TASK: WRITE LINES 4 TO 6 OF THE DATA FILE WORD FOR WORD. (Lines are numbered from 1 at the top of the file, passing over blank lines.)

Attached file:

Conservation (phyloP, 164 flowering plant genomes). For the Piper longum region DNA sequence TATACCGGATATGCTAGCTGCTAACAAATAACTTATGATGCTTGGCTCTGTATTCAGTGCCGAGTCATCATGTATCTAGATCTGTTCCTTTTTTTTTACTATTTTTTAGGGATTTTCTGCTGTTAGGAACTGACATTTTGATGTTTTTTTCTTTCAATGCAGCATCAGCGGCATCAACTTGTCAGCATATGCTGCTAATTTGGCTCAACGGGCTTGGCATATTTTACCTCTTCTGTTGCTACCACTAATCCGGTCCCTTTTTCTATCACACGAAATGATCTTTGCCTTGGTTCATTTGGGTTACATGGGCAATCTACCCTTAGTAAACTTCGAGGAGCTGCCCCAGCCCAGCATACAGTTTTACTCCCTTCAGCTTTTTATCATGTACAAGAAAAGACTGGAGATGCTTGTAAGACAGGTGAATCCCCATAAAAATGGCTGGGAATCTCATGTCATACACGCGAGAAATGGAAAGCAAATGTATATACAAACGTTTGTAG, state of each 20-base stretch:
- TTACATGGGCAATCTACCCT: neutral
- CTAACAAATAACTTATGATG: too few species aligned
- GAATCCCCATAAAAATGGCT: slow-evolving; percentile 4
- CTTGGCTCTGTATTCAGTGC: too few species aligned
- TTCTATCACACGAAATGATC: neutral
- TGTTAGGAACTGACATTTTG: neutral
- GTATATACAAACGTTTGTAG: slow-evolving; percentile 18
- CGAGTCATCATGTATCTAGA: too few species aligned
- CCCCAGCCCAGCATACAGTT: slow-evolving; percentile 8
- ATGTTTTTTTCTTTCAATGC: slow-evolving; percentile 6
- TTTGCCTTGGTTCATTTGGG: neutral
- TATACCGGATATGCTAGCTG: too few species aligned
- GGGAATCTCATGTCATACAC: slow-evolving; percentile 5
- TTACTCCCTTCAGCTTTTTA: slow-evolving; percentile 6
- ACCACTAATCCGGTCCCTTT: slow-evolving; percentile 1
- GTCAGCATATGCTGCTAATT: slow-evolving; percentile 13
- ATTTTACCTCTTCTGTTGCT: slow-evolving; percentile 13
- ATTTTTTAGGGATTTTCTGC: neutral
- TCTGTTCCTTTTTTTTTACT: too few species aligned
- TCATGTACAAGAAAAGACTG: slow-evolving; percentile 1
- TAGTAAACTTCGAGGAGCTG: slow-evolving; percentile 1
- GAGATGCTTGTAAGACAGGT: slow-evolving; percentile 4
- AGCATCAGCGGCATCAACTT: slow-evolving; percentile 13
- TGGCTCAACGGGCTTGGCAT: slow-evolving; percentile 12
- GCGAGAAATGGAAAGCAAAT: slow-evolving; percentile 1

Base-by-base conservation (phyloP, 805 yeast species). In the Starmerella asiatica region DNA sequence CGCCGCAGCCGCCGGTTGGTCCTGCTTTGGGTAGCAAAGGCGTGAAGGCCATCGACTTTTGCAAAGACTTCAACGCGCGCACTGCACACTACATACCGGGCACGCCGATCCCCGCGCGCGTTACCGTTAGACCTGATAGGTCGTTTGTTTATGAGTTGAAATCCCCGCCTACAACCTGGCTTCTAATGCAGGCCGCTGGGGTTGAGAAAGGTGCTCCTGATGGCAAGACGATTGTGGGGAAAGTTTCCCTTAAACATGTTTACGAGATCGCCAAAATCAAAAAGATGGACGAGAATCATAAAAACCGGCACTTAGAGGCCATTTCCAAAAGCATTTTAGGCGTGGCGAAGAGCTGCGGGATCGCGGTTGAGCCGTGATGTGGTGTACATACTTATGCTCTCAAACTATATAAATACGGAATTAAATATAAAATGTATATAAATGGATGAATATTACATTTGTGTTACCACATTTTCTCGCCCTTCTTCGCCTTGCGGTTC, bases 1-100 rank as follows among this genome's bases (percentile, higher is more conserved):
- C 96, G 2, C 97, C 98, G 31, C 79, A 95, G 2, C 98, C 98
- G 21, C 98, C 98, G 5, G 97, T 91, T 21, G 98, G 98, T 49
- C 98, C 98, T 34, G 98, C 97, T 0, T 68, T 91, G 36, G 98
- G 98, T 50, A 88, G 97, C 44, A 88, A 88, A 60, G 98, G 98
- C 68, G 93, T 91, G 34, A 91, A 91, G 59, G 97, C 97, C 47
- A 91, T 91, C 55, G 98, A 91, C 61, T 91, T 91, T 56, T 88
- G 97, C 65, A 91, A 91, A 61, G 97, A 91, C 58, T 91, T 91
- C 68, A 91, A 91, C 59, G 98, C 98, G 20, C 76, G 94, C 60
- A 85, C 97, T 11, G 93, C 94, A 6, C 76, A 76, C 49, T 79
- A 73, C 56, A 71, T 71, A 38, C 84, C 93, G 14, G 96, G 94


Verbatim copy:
- GAATCCCCATAAAAATGGCT: slow-evolving; percentile 4
- CTTGGCTCTGTATTCAGTGC: too few species aligned
- TTCTATCACACGAAATGATC: neutral